"No attempt or pretence, that was ever carried into practical operation amongst civilized men -- unless possibly the pretence of a “Divine Right,” on the part of some, to govern and enslave others -- embodied so much of shameless absurdity, falsehood, impudence, robbery, usurpation, tyranny, and villany of every kind, as the attempt or pretence of establishing a government by consent, and getting the actual consent of only so many as may be necessary to keep the rest in subjection by force. Such a government is a mere conspiracy of the strong against the weak. It no more rests on consent than does the worst government on earth."
by:
Lysander Spooner
(1808-1887) Political theorist, activist, abolitionist
Source:
No Treason. No. II The Constitution, (Boston: Published by the Author, 1867)
http://oll.libertyfund.org/index.php?option=com_staticxt&staticfile=show.php%3Ftitle=2213&layout=html
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Reader comments about this quote:
Today's trio strikes me as an indication that the author would like to believe in a representative form of government, but can only believe in a hoax. Without being so crass in words, I believe he/she is correct. Mostly people want their basic needs met. Careful! They want a stable place to live, sound money, transportation facilities, law enforcement, etc. and they want to be left alone. It shouldn't cost too much either. The standard way to power is to tell people who are mostly getting along ok that they are in fact downtrodden by an elite that is out of touch with them. The new kid on the block will fix all their problems. The Who said it best, "Meet the new boss, same as the old boss!" and the music is great. Remind you of anybody here abouts?
 -- J. B. Wulff, Bristol     
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    Self rule or rule by others over others is what this is all about. The Constitution was created with the idea of self rule in mind. Self rule in pure form is anarchy (total freedom) in respect, the choice is the individuals, or disrespect of the rights of others. The Constitution is actually an agreement between anarchists who chose to respect the rights of others and what this really was, was voluntary subjugation to moral law which defined the rights of the indivdual and the laws that punished for their violation. This is as basic of a form of civilization (self government) that an association of men can operate under and its stability rests on the individual free choice decision to responsibly play by its rules or not. This is the reason the Constitution is failing, there are more individuals in America who don't play by the rules (respecting the individual rights of everybody) anymore than there are that do. When the rules are followed freedom reigns and when they're not slavery does because some men are ruling over others rather than man ruling over himself. Spooner, like Bastiat, were very intelligent responsible men.
     -- Anon     
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    This is the very reason I do not like the word "govern"ment, meaning to rule. I do not need to be "ruled" and neither do you. As J.B. pointed out, I want a safe environment in which to live and pursue my goals. For this the country needs an administration who's duties are limited to maintaining a system of justice, not "laws" for the sake of laws. Protectinf borders from foreign aggression, not Empirical forays into the affairs of other nations. And the operation of a civil police force. not 25 different and mostly secret agencies who's goal is the absolute control and compliance of all. Give me liberty or give me death, and it may not be my own death....
     -- J Carlton, Calgary     
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    Contrary my dear Anon, I find Spooner to be the simplest of persons ever quoted on these pages. Yes consensus and majority rule always leaves someone (usually the minority) disgruntled for a time. Wisdom and patience and experience teaches most that the tide of opinion will change. The opposite of majority rule (which is true self-governement) is either dictatorship, monarchy or in the absence of something like that anarchy. The idea of self-government was not that each individual govern themselves alone but that the majority of individuals in concert form a government for the whole. The Kings and nobility of Europe never thought such a thing possible. Our Constitution and its endurance and perserverance has proven otherwise. Anon can you give examples of lack of respect of individual rights in America in absolute terms and by comparison, to the degree of individual rights ecperienced anywhere else on planet earth.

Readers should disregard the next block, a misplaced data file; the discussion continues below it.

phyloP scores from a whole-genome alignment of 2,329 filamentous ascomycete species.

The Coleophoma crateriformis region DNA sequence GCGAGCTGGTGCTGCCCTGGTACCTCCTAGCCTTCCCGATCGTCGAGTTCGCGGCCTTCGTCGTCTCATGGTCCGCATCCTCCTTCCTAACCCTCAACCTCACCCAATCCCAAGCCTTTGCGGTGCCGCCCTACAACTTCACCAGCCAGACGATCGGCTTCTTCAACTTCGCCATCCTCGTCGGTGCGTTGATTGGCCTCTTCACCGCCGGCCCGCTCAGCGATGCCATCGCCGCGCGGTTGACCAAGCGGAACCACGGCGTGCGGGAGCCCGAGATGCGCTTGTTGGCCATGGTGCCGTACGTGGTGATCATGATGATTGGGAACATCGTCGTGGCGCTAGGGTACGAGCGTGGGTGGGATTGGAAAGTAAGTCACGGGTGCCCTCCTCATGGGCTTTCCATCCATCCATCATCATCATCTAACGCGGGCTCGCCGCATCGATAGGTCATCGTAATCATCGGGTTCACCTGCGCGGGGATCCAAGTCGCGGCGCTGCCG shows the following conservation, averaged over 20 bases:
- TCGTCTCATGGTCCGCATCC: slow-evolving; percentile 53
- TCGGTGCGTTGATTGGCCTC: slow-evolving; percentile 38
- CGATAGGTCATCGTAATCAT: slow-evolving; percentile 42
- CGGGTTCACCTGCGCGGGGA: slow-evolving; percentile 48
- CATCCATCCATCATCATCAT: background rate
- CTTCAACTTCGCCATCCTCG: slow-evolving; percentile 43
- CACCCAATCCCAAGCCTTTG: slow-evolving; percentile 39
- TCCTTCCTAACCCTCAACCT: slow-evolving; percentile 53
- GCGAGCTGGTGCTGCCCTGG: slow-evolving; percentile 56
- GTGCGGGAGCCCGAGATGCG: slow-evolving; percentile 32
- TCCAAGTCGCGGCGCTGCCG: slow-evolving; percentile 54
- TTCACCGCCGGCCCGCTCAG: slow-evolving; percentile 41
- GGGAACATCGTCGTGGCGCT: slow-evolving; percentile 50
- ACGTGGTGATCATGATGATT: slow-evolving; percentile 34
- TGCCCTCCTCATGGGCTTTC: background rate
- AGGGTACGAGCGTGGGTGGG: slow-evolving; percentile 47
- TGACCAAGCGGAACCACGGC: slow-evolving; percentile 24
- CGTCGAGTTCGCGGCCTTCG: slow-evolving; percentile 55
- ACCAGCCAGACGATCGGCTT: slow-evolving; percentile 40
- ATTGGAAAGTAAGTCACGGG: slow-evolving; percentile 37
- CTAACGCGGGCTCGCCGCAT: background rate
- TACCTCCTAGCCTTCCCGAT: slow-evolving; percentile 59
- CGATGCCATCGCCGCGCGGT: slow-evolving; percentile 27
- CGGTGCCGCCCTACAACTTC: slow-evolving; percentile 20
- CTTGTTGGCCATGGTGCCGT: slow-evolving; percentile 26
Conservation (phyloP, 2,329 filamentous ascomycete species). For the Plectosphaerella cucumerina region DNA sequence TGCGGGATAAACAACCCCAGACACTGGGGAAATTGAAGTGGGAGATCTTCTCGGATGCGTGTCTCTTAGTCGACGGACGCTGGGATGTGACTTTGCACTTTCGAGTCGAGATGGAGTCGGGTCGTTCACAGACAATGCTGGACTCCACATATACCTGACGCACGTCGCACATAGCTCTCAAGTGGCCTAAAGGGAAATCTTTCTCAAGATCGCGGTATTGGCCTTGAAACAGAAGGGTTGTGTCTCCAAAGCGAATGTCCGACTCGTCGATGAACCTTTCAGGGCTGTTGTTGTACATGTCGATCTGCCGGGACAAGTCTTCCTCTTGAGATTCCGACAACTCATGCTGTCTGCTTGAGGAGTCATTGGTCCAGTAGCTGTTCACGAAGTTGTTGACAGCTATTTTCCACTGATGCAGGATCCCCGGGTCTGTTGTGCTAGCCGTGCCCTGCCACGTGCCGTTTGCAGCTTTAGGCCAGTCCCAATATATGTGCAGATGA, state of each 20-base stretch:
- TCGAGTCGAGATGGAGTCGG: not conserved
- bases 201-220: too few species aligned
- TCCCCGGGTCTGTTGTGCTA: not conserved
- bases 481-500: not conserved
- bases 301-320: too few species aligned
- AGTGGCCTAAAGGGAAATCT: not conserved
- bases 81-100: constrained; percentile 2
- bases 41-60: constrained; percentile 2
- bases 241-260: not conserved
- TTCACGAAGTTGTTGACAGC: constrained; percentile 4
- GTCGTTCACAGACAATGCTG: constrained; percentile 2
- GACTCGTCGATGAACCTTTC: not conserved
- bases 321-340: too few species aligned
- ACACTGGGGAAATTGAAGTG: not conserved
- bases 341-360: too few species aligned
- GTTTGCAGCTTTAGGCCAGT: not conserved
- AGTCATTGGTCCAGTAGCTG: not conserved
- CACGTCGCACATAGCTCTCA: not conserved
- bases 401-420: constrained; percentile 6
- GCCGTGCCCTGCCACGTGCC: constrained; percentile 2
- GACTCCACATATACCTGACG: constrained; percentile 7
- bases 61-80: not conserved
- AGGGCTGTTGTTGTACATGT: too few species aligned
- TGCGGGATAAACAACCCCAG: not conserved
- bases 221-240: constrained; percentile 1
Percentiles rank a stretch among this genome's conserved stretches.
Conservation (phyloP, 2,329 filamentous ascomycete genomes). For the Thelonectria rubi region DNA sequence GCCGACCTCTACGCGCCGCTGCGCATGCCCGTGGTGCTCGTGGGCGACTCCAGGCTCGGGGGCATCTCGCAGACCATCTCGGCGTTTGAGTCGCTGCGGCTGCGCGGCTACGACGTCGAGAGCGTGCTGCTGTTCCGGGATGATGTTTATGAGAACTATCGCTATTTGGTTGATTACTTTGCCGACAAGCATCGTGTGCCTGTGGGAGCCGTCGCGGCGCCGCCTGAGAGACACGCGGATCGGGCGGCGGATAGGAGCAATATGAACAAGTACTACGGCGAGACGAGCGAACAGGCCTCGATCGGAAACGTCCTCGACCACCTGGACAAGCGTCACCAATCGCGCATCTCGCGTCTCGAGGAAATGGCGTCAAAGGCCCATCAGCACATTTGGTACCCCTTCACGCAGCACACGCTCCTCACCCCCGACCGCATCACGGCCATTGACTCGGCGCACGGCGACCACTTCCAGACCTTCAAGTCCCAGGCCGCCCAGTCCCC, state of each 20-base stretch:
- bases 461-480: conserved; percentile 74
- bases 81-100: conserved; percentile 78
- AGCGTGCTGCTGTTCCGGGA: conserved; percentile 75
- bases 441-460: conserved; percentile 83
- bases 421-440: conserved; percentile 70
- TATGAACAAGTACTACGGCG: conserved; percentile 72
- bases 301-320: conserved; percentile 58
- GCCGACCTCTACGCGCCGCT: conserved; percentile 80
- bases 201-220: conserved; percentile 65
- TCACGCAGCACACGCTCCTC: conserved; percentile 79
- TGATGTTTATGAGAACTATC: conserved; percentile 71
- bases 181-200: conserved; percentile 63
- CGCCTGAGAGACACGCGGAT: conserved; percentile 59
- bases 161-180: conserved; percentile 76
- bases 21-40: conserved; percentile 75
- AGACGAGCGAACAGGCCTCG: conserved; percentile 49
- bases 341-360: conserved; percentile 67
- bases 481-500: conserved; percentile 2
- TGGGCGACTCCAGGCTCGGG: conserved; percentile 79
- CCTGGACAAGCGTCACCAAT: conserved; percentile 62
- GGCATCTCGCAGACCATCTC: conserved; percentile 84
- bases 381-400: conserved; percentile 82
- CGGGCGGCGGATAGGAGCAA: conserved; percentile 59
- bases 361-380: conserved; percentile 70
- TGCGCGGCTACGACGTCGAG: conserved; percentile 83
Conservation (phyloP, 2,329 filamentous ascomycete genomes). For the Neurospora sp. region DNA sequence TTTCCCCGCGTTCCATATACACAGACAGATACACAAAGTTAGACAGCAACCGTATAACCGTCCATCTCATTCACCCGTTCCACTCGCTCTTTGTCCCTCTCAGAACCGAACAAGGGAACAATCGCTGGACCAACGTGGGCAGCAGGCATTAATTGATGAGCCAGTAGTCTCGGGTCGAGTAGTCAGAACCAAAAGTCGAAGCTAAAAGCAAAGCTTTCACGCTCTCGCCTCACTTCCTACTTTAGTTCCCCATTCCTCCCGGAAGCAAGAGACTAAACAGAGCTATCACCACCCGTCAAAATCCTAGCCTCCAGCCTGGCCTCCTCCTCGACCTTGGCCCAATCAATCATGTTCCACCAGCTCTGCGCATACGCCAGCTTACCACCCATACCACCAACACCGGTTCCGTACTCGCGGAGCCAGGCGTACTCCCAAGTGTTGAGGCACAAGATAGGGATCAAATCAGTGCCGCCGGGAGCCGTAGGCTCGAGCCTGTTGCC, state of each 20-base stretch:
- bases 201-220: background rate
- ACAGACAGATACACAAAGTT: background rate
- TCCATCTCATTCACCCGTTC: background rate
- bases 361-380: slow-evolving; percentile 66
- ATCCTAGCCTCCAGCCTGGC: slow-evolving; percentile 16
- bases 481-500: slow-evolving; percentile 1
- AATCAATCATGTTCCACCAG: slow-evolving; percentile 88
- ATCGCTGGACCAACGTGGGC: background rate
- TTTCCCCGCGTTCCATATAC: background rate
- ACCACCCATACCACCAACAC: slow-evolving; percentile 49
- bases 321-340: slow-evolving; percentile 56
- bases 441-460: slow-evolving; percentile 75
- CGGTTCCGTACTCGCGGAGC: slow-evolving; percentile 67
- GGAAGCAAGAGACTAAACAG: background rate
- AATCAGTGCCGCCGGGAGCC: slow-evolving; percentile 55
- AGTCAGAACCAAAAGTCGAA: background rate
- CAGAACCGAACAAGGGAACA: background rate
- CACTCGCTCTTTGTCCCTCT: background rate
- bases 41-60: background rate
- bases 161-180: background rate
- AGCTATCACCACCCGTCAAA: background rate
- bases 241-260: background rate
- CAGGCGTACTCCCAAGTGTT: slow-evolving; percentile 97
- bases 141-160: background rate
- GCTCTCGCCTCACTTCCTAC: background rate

-- Waffler, Smith     
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    Spoken like a true authoritarian Waff. At least you're not afraid to show your true color...Red! I'll give you that.
     -- J Carlton, Calgary     
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    Mr. Spooner hit the nail on the head. Just look at Washington for proof.
     -- jim k, austin     
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    Why do you say such a thing Carlton? So you consider truth telling to be an authoritarian thing? Hm strange, strange indeed! .
     -- Waffler, Smith     
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    Waffler... authoritarianism, communism, national socialism....are all truths. Does that make them right, noble, ethical or moral? No. I consider advocating authoritarianism a bad thing.
     -- J Carlton, Calgary     
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    You must be fools not to give this five stars, or fascist, or right-wing fanatics, or religious fundamentalists - sorry if I have pissed off some on this blog, but its really very simple... Good for you Carlton
     -- RBESRQ     
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    Carlton and Anon, good points! Confusing freedom with power always results in authoritarian solutions for regulating freedom instead of regulating power. The purpose of framing a lawful, representative, republican government is to protect people's liberty and keep collective and corporate powers from overpowering the individual and the weak. Justice is based on the respect of the natural rights of humankind -- while Power merely assumes its own correctness because it is able to. Time and time again, Waffler's comments point to a worship of power, of all things big, that is, I suppose, until a bigger majority comes along to vote him out of his savings and pension...